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The Hall of wWAR: Center Fielders


When we switch from the Hall of Fame to the Hall of wWAR, no position loses as many players as center field. Nine center fielders miss the cut. Some of them are surprising (Kirby Puckett really didn't pile up much WAR, did he?) while some are painful (it doesn't feel right to remove Larry Doby, but he obviously made contributions that transcend his stats—the only factor considered here).

Just five center fielders take their place, meaning the position loses for players. That drops center to just 13 inductees.

Why is this okay? I can identify four players who make the Hall of wWAR who actually spent between a third and half of their career in center, despite being listed elsewhere. That, and we have a ton of worthy center field candidates hitting the ballot in the next fifteen years or so.

Who's Out?

These nine players are in the Hall of Fame, but did not make it into the Hall of wWAR:

  • Hugh Duffy: The man who hit .440 (in 1894) finished his career with a .326/.386/.451 line, but the run environment was pretty high and his OPS+ was 122. He was still able to accumulate 339 batting runs despite essentially being done at age 34. His baserunning (45) and fielding (67) also earned him extra credit. His positional adjustment takes a hit first because center field wasn't worth as much then as it is now and second because he spent a ton of time in the corner spots, too. Duffy's 49.6 WAR and peak-aided 67.4 wWAR falls just short.
  • Larry Doby: This one was painful. I understand Doby is inducted for reasons that transcend his statistics. The Hall of wWAR, however, is 100% statistics. The thing is, Doby comes so close. I hoped I could get him in, but in the end I just couldn't. His 47.4 WAR gets a nice boost to 67.0 wWAR, thanks to his peak. Doby played in 100 games in just ten seasons. During that stretch, he averaged 4.7 WAR per season. He maxed out at 7.3 in 1952. He was worth 277 batting runs in his career and all of his other skills hovered relatively close to average. In the end, that just wasn't enough to push him over the top.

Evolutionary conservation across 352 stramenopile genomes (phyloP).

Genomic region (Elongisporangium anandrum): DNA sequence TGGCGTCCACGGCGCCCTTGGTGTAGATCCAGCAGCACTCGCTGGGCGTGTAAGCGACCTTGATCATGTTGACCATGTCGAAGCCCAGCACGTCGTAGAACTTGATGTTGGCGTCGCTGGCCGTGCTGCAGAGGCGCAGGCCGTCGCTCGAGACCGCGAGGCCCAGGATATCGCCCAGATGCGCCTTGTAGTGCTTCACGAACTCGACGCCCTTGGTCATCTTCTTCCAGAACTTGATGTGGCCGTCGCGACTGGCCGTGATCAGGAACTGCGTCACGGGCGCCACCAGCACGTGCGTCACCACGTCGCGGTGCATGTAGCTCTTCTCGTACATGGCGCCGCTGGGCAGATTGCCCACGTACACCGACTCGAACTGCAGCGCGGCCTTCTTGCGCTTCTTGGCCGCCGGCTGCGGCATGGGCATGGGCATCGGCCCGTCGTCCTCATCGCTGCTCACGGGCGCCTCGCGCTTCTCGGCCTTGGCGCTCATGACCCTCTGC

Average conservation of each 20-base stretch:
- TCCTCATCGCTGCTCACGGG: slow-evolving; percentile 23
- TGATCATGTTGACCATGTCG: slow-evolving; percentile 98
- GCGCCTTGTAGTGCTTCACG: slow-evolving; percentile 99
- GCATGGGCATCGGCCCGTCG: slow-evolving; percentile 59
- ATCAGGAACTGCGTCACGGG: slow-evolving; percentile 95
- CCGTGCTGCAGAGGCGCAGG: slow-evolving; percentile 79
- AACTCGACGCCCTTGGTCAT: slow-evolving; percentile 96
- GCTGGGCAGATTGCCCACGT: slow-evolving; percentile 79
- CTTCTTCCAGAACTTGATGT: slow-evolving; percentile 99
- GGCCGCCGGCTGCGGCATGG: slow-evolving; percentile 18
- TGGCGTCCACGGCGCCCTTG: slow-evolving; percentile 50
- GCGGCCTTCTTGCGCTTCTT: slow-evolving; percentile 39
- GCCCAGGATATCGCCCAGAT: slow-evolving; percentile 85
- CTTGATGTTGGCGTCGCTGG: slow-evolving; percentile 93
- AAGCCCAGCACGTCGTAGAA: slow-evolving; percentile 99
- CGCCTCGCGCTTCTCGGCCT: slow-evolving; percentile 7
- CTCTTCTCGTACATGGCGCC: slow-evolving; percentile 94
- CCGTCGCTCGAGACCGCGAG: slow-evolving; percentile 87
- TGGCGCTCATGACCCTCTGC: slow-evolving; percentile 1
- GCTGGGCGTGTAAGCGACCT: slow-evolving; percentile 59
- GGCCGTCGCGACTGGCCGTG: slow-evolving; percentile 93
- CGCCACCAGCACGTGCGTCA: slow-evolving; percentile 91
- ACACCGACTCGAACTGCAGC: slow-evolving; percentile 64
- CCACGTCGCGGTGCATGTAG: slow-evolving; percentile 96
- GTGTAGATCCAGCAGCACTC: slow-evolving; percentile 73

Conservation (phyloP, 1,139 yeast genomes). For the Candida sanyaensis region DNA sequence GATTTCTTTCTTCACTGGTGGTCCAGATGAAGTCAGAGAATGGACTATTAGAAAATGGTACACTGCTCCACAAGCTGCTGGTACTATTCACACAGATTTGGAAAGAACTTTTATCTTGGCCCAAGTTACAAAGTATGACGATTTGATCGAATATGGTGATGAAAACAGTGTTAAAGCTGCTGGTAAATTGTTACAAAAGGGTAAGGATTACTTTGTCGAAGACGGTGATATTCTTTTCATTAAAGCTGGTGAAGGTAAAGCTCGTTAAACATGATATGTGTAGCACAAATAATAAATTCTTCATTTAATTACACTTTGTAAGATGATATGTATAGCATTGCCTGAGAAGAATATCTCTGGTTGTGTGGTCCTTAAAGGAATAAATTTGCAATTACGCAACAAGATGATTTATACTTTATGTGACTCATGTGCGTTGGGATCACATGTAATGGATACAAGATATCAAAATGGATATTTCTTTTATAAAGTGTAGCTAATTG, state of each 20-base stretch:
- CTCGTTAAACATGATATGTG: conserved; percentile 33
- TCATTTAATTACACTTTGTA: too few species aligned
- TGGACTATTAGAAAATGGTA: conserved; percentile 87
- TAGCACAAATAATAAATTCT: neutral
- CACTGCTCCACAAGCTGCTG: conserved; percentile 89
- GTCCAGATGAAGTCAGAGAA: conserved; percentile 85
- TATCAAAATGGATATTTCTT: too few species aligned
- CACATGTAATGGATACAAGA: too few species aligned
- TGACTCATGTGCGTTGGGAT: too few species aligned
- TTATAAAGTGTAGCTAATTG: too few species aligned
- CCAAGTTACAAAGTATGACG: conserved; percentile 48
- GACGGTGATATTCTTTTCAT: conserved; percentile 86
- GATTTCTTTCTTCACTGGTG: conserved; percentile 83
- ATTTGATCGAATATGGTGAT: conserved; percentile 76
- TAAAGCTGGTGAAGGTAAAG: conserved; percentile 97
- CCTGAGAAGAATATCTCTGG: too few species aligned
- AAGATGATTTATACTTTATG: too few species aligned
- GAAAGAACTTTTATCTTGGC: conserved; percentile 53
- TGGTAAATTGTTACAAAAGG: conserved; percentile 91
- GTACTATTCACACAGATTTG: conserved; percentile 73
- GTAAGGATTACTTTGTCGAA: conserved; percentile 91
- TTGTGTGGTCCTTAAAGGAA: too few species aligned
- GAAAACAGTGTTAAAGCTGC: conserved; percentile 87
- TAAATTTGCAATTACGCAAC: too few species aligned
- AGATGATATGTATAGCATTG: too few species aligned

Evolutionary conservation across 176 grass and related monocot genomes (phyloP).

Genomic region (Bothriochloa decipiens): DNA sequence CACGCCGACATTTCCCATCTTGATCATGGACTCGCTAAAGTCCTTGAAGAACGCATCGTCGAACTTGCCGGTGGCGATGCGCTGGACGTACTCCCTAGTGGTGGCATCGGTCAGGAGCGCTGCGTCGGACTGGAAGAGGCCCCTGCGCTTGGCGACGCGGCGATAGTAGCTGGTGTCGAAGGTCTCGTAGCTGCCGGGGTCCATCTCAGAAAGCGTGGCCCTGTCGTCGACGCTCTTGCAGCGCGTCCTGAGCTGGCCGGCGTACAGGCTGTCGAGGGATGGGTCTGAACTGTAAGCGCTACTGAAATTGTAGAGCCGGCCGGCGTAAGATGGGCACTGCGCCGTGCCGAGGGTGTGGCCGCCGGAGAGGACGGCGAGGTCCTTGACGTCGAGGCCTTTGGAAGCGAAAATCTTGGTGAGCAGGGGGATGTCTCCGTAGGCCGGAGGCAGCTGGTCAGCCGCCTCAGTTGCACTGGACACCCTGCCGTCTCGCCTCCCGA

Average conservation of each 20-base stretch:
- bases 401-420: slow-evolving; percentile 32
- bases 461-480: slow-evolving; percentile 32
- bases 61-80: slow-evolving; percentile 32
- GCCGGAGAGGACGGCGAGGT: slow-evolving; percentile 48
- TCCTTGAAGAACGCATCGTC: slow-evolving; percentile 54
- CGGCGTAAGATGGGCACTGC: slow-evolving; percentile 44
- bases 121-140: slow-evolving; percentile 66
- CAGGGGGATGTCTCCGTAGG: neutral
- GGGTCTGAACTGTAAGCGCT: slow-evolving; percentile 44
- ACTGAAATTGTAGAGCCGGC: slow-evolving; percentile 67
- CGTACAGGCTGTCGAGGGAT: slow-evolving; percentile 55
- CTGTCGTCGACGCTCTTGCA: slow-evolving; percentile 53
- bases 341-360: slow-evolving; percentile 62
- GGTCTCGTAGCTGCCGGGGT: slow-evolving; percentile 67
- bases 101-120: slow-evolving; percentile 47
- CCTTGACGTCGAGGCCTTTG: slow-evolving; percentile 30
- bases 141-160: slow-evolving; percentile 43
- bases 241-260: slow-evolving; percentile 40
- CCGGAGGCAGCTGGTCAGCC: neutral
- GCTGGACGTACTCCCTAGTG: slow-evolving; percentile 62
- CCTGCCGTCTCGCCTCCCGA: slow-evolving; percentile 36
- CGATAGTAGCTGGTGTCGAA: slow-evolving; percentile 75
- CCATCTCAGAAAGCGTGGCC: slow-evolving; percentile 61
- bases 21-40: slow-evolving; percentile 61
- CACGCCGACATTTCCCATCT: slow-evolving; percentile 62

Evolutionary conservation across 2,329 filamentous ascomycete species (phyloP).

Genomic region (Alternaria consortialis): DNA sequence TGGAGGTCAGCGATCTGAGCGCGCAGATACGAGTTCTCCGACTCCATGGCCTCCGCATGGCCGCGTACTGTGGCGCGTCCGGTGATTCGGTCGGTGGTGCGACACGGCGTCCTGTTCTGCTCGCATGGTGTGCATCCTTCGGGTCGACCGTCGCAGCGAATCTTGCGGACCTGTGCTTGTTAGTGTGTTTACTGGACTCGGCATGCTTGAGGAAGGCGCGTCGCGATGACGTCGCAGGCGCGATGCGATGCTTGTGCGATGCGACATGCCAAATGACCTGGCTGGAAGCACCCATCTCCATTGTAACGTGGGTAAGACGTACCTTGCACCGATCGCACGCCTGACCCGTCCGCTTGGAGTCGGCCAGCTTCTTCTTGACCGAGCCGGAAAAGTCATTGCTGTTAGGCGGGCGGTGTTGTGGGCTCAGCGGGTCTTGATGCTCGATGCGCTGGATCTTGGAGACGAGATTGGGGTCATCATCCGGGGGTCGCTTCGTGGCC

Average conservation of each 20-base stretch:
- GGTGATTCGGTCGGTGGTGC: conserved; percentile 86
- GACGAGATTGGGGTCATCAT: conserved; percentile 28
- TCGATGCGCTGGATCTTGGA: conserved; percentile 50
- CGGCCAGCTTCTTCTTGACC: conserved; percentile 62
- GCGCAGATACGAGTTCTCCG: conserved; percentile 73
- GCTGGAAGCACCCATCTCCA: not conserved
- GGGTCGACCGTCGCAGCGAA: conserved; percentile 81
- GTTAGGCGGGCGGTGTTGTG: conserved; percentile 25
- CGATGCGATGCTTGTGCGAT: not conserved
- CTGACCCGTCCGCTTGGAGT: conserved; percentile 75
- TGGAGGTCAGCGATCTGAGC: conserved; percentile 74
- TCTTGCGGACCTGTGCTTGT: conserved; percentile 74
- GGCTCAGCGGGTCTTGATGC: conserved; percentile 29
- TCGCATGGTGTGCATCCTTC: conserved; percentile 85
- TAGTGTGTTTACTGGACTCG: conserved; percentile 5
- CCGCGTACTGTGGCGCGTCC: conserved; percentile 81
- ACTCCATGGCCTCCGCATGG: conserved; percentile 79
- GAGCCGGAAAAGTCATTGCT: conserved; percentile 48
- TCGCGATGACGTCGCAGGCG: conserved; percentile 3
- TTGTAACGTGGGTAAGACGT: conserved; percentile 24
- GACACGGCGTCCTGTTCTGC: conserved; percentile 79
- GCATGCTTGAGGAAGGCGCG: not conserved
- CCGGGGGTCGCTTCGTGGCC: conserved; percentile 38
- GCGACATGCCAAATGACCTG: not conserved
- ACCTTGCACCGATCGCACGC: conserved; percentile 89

• Max Carey: Carey is one of just four players worth 100 runs on the bases for their career (he was worth 106). That's more than he was worth even at the plate (97 runs, 107 OPS+). Carey was also an excellent defender (86 runs), but that is pretty much cleared out by his positional adjustment. Center field wasn't always the premium position it is now, apparently. Carey's 50.6 WAR is moderately bumped to 61.9 by his peak.
  • Earl Averill: Averill didn't get his start until he was 27 years old (he was playing in the Pacific Coast League) and that likely cost him his Hall of wWAR spot. He hit .318/.395/.534 in an offense-heavy era but still had an OPS+ of 133. Despite just 11 full seasons, he still passed 2000 hits and belted 238 home runs. He was worth 309 batting runs, but lost a bit of value with his fielding (–32 runs). The late start hurt him and he finished with 45.0 WAR and 60.9 wWAR.
  • Kirby Puckett: If you told me when I was a kid that Kirby Puckett would be bumped from the Hall I'd think you were crazy. Sure he picked up a ton of hits (2304 in just 12 seasons) and hit .318 in his career, but Total Zone rates him as slightly below average and he didn't walk. Add in the short career and you get a guy with 44.8 WAR and 60.5 wWAR. He's worth just a bit more than Jim Rice.
  • Edd Roush: The last survivor of the Federal League, there's nothing really bad to say about Roush. He was just a good player—who doesn't quite fit the Hall of Fame bill. He hit .323 but didn't walk much (.369). His 127 OPS+ was nice, but by playing in less than 2000 games it only translated to 267 batting runs. He was an average ballplayer otherwise and finished with 46.5 WAR (59.5 wWAR). Nothing to be disappointed with… just not Hall of wWAR caliber.